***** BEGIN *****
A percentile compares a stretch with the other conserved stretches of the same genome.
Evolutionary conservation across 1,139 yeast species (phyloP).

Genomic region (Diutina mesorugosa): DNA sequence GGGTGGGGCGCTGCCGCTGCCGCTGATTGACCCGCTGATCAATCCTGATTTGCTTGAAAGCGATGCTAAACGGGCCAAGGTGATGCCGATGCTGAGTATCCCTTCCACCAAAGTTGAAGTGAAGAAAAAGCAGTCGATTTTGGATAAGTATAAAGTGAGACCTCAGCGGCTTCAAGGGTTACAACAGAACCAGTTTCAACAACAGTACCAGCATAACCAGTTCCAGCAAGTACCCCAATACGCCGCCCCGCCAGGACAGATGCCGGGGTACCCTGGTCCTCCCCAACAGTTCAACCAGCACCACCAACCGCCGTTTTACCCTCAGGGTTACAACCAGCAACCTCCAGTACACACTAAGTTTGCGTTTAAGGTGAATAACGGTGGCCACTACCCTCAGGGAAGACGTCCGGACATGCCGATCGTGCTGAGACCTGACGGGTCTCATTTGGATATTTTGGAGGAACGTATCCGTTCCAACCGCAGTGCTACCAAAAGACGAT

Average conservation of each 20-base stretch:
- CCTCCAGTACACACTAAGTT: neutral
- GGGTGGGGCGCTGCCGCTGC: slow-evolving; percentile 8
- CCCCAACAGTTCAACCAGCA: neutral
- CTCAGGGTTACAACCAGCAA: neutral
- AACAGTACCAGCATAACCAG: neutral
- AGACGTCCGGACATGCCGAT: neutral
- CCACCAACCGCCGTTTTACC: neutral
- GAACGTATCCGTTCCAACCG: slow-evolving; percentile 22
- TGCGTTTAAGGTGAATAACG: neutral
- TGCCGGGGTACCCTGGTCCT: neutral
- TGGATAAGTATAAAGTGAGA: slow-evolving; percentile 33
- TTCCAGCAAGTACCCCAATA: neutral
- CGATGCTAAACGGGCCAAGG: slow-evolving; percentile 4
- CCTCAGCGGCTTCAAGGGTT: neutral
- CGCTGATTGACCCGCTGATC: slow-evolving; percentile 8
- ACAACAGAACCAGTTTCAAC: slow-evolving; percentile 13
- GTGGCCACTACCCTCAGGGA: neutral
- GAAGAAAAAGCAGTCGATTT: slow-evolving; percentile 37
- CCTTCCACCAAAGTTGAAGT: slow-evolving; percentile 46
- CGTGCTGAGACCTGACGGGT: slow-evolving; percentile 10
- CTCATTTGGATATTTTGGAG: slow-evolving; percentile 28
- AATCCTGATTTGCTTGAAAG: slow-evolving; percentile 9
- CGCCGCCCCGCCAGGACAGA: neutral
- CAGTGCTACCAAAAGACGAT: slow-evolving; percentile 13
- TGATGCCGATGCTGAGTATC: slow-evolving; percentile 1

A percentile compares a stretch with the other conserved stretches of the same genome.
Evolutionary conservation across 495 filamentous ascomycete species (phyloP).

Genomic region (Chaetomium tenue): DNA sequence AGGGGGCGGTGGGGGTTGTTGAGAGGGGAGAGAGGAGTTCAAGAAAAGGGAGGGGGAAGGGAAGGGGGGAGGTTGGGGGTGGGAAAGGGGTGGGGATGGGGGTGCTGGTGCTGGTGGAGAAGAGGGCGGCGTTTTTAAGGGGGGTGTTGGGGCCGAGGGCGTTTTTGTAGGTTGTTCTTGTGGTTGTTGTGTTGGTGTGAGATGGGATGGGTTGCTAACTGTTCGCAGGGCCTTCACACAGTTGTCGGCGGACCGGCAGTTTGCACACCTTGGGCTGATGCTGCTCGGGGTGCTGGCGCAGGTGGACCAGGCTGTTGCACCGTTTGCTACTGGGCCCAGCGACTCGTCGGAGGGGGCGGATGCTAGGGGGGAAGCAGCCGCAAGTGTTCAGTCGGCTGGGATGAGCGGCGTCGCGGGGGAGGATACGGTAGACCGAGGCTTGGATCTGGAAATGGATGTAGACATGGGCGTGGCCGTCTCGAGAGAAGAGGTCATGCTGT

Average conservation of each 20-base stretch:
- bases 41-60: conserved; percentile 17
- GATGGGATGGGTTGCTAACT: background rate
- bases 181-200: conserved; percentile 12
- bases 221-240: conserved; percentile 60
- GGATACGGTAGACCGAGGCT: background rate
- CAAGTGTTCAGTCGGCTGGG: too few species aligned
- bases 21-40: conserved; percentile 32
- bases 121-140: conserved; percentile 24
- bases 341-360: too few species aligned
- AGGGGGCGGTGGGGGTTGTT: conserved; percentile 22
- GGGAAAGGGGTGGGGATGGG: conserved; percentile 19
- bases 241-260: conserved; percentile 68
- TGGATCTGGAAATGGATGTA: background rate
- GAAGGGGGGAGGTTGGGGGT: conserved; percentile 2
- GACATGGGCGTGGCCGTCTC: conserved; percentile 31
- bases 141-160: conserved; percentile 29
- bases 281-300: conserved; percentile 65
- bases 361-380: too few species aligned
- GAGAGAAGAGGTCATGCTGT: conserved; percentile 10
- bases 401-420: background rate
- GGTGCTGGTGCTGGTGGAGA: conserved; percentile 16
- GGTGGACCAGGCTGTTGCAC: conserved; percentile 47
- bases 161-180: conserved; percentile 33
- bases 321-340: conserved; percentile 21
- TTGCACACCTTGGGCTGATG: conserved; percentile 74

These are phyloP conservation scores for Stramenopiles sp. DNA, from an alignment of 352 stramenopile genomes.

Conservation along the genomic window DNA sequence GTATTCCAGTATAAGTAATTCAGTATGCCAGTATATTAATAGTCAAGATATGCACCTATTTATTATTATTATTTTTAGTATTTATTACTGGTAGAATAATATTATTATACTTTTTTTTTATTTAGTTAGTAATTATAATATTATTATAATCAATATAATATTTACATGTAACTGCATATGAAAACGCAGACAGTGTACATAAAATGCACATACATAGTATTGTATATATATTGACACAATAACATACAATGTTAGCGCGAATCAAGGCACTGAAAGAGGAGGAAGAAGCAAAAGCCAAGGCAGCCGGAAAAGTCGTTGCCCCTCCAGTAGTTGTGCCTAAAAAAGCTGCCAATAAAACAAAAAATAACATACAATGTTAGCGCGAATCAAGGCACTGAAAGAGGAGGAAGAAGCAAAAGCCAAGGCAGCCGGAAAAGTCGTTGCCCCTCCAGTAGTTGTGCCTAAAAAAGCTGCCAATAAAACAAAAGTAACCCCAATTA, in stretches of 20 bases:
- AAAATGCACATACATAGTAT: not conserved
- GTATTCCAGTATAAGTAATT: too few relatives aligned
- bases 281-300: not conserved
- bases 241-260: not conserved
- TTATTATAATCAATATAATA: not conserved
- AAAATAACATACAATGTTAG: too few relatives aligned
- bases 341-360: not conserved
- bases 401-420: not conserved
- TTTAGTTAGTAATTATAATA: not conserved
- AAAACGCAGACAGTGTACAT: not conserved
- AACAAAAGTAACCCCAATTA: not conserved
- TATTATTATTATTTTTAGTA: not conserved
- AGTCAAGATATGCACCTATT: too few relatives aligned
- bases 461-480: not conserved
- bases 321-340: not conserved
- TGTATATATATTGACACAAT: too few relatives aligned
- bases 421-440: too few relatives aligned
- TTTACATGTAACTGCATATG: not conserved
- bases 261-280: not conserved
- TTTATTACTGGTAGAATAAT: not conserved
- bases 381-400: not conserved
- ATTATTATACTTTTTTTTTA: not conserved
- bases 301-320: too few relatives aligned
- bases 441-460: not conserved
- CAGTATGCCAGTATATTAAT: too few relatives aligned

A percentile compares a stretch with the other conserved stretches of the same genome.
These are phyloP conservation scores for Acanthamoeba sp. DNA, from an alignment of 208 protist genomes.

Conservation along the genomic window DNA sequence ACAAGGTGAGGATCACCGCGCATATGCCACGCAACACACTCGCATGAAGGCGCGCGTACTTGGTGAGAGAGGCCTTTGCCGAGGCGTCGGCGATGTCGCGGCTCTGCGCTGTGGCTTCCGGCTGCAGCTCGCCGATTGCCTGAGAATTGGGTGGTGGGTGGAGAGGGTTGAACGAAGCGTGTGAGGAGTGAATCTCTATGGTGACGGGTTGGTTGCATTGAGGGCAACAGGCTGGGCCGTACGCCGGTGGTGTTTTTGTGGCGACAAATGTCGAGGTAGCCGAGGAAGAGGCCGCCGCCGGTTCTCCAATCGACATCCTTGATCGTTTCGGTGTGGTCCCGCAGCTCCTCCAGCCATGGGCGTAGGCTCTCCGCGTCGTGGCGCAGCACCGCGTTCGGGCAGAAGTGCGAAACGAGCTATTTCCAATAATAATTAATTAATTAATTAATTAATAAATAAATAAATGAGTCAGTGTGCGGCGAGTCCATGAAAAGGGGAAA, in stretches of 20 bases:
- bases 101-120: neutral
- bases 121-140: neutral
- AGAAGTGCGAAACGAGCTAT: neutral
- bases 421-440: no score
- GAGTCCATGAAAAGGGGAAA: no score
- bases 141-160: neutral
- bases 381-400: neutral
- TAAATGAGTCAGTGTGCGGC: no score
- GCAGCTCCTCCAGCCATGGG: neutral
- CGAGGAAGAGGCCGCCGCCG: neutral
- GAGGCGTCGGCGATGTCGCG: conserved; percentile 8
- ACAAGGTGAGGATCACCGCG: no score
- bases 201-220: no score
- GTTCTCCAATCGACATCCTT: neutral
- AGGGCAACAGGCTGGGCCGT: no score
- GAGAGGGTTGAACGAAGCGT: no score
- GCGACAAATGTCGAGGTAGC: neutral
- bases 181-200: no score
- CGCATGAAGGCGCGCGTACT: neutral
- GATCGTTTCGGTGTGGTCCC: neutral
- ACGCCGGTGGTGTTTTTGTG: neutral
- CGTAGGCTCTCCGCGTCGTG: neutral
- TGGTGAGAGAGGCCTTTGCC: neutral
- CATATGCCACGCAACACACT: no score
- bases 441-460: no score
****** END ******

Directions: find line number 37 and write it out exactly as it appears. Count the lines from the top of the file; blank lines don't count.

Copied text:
- bases 221-240: conserved; percentile 60